7. Acer CB281HK

Best 4K Gaming Monitor for FPS Gaming

This 4K monitor has plenty of features to entice you into buying: a 1ms response rate, an 80Hz refresh rate, great contrast, and an aggressive style that's not too aggressive. If you want a gaming monitor with 4K resolution, but you don't want everyone to know it's a gaming monitor like with one of Acer's Predator line, this is a great 4K display. It's also significantly less expensive than its other Predator siblings.

8. Dell UltraSharp 27 4K

Best 4K Esports Gaming Monitor

This UltraSharp from Dell isn't a gaming monitor, per se, but it's a fantastic screen nonetheless. Thanks to it higher contrast ratio and significantly wider color depth, 4K games look stunning on this display. It's response rate is a little on the slow side of 5ms, so you can blame the monitor when you get killed in an FPS, which is a bonus. Best of all, it pops up on Dell's sales events pretty regularly, so you can often grab this one on the cheap.

What you need to look for in a 4K Gaming Monitor

Below I got into what the benefits of a 4K Gaming Monitor are and a few things you should know about Variable Frame Rate technology.

4K monitors are designed to show greater details for more realistic textures, especially on larger displays. While, you’d be hard pressed to see a difference between a game at 1080p and 4K on a 27-inch monitor, at 32 inches and up, however, 4K begins to make a difference. See a you go up in size the pixel density, or pixels-per-inch, begins to fall and you'll be able to more clearly see the individual pixels. At a certain point large screens no longer allow 1080p (or event 1440p) panels to pack enough pixels into an area to present a crisp, detailed image—once this happens, you'll want to start looking at 2160p resolution display.

With a few pricey 144Hz exceptions, most 4K monitors have a 60Hz refresh rate, which means you’ll top out at 60fps if you are using G-sync or FreeSync to match your display’s refresh rate to your GPU’s output. Then again, there aren’t many GPUs capable of pushing past 60fps when set at a 4K resolution. In the end, a 4K monitor is a pricey addition to your rig that usually prioritizes pixel count over speed and smooth gameplay.


G-Sync vs. FreeSync

Normally, your graphics card draws a frame, and then has to wait until the monitor’s refresh cycle before it can display it. When the timing of these two events isn't in sync, you would see partially-drawn frames on the screen (called “tearing”). If you have a monitor with a 60Hz refresh rate, and your GPU just barely missed drawing the frame in 1/60th of a second, it momentarily drops down to 30fps instead of something like 57fps, as it waits for the next 60Hz monitor refresh.

Variable refresh rate monitors reverse this relationship to refresh the monitor's display right when the graphics card is done drawing a frame. If the game finished drawing that last frame in 1/57th of a second, the monitor will run at 57Hz and the frame will be immediately displayed. VRR makes your games look a lot smoother and gives you more freedom to adjust visual quality in games without worrying about causing about a jumpy frame rate, or else turning off V-sync and suffering with tearing. This is especially important if you're an early adopter of 4K gaming, since 4k / 60 FPS is still hard for even high-end rigs to achieve.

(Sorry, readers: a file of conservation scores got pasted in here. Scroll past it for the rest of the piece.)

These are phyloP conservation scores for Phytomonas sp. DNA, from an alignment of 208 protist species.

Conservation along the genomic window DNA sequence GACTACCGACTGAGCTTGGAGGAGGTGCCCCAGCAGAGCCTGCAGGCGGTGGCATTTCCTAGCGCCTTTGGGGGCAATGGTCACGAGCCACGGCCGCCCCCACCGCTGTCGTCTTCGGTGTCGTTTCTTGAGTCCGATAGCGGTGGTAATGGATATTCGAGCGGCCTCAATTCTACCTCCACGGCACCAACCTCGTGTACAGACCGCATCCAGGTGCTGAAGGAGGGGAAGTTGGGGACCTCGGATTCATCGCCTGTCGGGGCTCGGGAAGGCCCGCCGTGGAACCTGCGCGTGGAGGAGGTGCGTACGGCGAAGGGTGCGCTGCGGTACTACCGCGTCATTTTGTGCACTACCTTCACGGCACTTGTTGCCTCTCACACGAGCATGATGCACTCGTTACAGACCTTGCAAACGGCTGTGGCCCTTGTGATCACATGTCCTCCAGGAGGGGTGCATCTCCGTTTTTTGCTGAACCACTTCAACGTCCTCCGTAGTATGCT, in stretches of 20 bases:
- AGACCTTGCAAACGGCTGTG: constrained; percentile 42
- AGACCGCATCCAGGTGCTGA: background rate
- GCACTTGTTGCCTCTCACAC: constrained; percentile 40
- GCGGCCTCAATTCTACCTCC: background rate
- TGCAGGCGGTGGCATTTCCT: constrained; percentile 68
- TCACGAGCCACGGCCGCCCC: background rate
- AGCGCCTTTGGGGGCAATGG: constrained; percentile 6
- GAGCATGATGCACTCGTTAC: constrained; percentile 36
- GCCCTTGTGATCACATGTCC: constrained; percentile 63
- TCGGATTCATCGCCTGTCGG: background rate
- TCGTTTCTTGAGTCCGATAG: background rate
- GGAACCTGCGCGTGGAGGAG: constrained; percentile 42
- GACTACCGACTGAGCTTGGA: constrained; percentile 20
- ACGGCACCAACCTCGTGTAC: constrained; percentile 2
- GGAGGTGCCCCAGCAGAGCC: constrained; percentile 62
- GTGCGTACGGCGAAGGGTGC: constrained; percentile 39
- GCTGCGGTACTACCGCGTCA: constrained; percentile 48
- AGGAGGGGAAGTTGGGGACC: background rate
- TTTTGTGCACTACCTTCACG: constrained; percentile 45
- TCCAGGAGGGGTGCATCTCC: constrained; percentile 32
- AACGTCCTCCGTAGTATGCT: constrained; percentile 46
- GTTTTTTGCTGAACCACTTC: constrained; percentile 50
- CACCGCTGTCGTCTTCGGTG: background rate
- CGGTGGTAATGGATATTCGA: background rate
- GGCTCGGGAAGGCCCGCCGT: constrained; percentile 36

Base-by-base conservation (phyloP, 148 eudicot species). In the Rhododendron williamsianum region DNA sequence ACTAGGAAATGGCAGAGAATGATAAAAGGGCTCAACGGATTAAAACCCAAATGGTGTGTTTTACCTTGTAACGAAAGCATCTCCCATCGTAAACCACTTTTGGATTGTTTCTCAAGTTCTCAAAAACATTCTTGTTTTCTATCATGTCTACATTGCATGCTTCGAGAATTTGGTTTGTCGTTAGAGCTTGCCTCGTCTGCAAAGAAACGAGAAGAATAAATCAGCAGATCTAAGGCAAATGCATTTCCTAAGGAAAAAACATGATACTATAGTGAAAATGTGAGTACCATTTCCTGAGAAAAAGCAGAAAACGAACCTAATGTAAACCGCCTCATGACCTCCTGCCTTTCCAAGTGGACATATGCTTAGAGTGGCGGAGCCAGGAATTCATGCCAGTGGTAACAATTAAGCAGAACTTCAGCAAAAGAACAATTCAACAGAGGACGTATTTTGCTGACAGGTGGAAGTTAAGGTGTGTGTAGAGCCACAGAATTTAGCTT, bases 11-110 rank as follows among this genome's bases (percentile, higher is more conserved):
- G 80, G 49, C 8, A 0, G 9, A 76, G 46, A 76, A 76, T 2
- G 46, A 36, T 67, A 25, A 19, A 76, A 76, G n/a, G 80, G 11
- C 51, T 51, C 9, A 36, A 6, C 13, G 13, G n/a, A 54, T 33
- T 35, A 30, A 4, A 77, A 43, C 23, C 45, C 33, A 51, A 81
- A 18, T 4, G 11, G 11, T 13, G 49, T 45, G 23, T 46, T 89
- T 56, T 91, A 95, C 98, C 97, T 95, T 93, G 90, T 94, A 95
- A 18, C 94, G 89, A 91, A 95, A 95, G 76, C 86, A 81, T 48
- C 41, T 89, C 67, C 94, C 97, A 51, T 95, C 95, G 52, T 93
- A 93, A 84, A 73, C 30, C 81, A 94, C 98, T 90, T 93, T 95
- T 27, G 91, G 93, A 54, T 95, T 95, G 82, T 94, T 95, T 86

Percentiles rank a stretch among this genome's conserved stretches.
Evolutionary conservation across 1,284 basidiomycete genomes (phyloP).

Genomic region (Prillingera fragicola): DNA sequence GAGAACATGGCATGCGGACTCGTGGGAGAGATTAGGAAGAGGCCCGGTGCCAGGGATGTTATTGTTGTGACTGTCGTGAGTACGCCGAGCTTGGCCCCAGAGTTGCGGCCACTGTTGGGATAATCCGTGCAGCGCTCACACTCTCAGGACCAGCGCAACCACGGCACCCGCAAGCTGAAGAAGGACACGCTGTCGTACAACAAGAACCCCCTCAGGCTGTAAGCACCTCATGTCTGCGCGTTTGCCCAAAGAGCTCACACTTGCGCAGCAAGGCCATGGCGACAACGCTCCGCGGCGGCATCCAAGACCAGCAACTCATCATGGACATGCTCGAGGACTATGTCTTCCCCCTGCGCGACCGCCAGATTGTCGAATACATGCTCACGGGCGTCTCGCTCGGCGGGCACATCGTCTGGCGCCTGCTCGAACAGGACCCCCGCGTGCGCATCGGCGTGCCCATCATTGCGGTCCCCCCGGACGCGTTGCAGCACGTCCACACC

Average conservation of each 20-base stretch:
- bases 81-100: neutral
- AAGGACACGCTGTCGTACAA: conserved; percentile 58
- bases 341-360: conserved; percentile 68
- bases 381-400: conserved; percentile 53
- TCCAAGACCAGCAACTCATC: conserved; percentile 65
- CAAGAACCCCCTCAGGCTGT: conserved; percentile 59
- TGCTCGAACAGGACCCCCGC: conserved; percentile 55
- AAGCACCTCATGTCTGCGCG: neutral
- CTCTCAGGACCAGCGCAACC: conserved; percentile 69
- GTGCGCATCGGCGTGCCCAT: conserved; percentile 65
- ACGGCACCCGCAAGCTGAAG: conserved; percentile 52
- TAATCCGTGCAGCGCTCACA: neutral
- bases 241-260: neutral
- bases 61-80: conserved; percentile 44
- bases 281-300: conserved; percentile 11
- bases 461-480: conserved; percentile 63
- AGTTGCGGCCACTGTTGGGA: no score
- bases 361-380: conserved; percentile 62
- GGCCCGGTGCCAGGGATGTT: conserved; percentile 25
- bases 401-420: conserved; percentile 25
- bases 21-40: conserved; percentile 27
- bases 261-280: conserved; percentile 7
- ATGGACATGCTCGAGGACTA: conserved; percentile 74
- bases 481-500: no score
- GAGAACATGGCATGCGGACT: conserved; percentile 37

There are two such technologies right now, and they’re not compatible with each other... sort of. At CES 2019, Nvidia announced it's testing existing FreeSync monitors for compatibility with G-Sync drivers released after January 15, 2019. So far, just a handful of FreeSync displays are compatible with the G-Sync driver, but with FreeSync almost always being a cheaper option, it might be worth looking into it.

However, manufactures cards only support one or the other standard, not both. Nvidia’s G-Sync requires special hardware in the monitor and only works with Nvidia graphics cards. AMD’s FreeSync doesn’t require any special hardware—it’s built upon an optional part of the VESA specification. But it’s only supported by AMD graphics cards. So while you can run G-Sync on a tiny number of FreeSync monitors, you can't run FreeSync with an Nvidia card or G-Sync with an AMD GPU. Your monitor will still work with the wrong brand of graphics card, you’ll just lose VRR support.

For recommendations on pushing your PC into the 4K era, check out our guide to the best graphics cards. I also have guides to the best desks for gaming, the best gaming chairs, and if 4K is too expensive or your PC can't handle it, I also have guides for the best cheap gaming monitors, too.

福彩辽宁35选7走势图贴吧 福利彩票3d开机号码查询 新疆喜乐彩大小分布 2013年1月12号nba比分 36选7走势图坐标 极速十一选五是哪里的 31选7走势图福建省开奖结果查询 3d胆码 黑龙江快乐十分钟前三走势图 香港赛马会会员料官网 河北11选5走势投注 排列三走势图(最近1000期) 吉林快三19连小图片 新浪爱彩网彩票可信吗 新疆25选7的开奖号码是多少